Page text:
Our 100% grant or contract funded employees received their 3% increase effective July 1, 2020 and retro for the period of July 1, 2020-August 6, 2021 in August 6, 2021 paycheck. We learned last Thursday that Rutgers has delayed the payment of the additional 2.5% raise effective July 1, 2021 until the August 20thpaycheck. Those who are eligible should receive an additional 2.5% and the retro from July 1, 2021- August 20, 2021. Grant and contract funded employees are funded from external sources that should not be “subject to” the fiscal emergency language invoked due to the reduction in state appropriations. Their raises should have never been delayed but for Rutgers’ desire for more profit. 

In order to confirm that you have received your proper pay, go to Employee Services and check your paystub. Please do the math and verify that the amount is correct.

Also, check Compensation History to see your new rate of pay. Verify that the amount is correctly calculated. While you are looking at your paystub, if you had chosen to change your health insurance plan during the special open enrollment period that URA fought for in May, you should see a reduction in the cost of your benefits. 

Additionally, if you purchased your parking permit, deductions may have begun for that payment. All of these changes to your paycheck may not be immediately evident but are happening in a short period of time. I encourage you to verify every change so we can assist if there are corrections that need to be made.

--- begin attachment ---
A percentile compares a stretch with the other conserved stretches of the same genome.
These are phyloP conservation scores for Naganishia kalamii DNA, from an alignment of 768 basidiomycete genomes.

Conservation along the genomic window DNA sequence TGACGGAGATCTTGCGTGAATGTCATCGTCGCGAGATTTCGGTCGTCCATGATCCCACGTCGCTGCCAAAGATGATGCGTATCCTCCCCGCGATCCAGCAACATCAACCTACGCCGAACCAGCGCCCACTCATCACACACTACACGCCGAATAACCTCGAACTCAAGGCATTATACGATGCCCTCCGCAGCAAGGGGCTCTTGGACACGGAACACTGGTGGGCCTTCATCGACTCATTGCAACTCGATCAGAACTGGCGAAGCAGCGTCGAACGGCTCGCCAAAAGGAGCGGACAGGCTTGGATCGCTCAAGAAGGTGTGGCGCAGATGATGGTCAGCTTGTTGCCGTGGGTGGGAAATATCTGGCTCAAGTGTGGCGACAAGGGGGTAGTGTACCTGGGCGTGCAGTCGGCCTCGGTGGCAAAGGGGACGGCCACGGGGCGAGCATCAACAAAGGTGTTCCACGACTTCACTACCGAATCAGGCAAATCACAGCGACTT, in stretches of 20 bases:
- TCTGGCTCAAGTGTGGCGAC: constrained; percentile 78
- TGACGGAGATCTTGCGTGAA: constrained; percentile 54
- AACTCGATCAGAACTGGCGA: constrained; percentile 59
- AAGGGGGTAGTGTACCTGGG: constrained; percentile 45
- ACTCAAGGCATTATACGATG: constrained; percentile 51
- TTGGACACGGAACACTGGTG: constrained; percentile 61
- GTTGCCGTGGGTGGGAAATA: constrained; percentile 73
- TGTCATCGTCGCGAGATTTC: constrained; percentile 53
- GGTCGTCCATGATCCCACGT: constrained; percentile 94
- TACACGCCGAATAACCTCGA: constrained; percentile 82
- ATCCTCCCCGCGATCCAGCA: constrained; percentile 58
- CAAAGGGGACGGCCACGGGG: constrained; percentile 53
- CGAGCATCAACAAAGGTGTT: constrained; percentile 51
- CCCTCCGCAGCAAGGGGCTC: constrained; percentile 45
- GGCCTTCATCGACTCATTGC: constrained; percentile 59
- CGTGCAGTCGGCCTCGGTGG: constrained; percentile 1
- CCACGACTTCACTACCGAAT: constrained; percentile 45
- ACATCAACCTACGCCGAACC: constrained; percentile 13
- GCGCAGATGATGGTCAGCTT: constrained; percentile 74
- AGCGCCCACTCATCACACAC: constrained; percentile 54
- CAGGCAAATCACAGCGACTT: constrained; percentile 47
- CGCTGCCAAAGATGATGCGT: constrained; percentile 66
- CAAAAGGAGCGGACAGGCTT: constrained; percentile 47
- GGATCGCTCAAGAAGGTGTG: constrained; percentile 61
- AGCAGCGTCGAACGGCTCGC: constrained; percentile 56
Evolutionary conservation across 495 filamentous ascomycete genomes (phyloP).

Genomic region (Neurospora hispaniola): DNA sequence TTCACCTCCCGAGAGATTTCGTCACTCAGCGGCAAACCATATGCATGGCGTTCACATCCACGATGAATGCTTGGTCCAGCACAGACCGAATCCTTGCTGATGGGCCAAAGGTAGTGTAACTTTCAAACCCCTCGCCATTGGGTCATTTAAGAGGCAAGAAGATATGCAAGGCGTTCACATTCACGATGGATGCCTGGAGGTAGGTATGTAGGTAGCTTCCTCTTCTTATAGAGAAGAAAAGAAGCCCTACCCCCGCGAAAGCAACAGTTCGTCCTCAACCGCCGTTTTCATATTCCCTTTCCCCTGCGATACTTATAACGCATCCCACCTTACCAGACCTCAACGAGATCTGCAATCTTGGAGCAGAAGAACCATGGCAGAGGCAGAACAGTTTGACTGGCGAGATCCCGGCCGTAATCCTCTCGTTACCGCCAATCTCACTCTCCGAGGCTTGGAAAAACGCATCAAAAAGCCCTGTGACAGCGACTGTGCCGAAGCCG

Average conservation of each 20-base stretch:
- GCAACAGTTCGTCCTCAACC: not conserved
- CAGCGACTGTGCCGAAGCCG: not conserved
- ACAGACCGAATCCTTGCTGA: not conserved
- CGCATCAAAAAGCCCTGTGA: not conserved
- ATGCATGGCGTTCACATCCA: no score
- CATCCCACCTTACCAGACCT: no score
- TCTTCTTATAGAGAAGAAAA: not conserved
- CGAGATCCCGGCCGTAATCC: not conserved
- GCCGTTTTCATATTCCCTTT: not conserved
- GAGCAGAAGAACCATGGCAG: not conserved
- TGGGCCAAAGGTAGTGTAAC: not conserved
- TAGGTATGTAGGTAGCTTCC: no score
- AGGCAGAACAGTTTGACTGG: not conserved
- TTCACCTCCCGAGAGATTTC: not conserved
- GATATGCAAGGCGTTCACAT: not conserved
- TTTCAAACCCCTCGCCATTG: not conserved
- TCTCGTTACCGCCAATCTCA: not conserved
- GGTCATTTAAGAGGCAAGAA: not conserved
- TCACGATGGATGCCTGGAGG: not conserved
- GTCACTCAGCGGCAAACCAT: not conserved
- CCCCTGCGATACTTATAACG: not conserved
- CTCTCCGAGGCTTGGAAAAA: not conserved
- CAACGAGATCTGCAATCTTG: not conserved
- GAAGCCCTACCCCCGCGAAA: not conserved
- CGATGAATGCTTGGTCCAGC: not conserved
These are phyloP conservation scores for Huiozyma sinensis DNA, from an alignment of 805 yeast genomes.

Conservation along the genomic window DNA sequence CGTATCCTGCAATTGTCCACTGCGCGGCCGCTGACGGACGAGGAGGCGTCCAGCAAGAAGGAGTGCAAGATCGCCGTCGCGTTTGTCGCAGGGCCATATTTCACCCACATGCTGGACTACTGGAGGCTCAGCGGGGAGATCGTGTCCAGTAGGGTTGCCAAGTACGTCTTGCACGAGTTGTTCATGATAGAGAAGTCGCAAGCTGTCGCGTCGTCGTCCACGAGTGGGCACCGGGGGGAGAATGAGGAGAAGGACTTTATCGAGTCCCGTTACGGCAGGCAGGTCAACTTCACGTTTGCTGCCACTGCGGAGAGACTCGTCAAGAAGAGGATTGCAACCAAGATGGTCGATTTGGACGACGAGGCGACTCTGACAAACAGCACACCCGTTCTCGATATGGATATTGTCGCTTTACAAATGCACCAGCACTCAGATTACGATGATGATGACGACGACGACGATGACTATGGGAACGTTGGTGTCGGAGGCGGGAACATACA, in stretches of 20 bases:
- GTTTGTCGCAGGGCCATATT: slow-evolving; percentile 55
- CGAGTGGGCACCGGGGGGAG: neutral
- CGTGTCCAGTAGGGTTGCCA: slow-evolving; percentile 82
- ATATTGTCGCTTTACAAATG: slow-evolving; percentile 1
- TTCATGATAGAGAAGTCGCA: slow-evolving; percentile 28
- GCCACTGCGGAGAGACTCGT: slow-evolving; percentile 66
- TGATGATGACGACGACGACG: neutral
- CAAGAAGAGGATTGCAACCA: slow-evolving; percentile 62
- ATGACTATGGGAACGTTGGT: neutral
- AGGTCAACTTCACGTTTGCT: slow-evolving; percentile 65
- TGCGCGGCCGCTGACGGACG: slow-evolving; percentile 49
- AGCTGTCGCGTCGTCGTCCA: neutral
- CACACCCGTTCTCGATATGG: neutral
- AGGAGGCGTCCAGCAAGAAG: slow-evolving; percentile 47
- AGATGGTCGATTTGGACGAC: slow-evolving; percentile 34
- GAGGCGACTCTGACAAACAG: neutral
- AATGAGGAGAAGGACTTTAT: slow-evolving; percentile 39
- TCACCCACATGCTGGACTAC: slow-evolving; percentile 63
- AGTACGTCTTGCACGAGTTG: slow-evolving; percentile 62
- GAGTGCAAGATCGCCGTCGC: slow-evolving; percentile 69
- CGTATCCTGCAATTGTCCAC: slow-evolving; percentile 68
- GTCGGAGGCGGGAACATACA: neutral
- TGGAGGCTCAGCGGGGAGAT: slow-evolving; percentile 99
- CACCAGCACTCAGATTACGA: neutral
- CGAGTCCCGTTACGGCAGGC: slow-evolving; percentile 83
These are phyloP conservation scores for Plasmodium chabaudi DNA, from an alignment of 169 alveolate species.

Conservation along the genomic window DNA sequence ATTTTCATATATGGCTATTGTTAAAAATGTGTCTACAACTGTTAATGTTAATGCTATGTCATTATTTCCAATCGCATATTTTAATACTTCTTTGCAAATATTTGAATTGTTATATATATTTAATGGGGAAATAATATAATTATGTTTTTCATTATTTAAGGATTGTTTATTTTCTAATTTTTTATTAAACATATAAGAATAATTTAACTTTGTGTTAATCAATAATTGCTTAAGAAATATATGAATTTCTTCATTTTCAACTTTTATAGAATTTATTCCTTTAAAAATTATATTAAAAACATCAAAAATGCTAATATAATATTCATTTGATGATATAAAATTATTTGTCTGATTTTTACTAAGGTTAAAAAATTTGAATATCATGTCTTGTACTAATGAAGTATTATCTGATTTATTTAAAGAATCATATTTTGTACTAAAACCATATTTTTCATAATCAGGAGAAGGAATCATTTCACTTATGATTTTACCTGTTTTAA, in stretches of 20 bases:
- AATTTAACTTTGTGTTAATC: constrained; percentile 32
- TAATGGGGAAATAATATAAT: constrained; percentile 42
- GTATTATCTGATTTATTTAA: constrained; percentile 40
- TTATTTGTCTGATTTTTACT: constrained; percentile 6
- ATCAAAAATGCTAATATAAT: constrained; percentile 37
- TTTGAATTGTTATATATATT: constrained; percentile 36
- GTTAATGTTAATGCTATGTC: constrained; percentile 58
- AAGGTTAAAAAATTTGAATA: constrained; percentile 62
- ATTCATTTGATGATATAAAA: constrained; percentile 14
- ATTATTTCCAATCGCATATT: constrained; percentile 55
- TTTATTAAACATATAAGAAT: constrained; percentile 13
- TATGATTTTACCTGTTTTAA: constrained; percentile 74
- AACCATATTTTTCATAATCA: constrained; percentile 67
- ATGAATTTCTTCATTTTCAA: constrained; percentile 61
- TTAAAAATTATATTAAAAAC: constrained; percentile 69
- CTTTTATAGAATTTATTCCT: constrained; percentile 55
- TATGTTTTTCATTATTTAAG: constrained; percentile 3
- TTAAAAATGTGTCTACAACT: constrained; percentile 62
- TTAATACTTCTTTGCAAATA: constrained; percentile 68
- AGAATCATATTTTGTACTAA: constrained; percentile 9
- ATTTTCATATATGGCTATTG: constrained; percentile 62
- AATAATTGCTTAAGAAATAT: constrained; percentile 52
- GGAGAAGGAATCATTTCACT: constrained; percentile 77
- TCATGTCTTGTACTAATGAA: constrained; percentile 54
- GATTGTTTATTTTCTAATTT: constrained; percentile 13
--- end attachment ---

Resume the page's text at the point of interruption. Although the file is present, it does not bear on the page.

My Office A/C is Broken, Now What?”

Here’s what you should do if you are forced to work in extreme indoor temperatures:

  1. Immediately report the issue to REHS and make a facilities work order
  2. Notify your supervisor that you are reporting a safety violation and object to working under unsafe conditions until the repairs are complete:

    “I object to working under extreme temperatures that deviate from the recommendations of OSHA and PEOSH because it can or has already impacted my health and safety and will cause an eminent continued threat to my wellbeing.  As an alternative, I intend to leave the workplace and continue working remotely if/until the work environment is safe.  Moving forward, working remotely is the safest option until the HVAC is fully operational.”

    Reference: OSHA recommends temperature control in the range of 68–76° F and humidity control in the range of 20%-60%. Rutgers, as a public employer, is required to uphold a general duty of maintaining a workplace free from hazards according to PEOSH. Compliance with the OSHA recommendation will fulfill that duty. Violations may be reported to PEOSH at: https://www.nj.gov/health/workplacehealthandsafety/peosh/compform.shtml.
  1. If you’ve already experienced illness from the extreme heat conditions, notify your supervisor that you are feeling ill and must leave sick for the rest of the day. Request that the absence be precessed though the Occupational Health Department and that you should not be made to use your own sick time.

Local 1766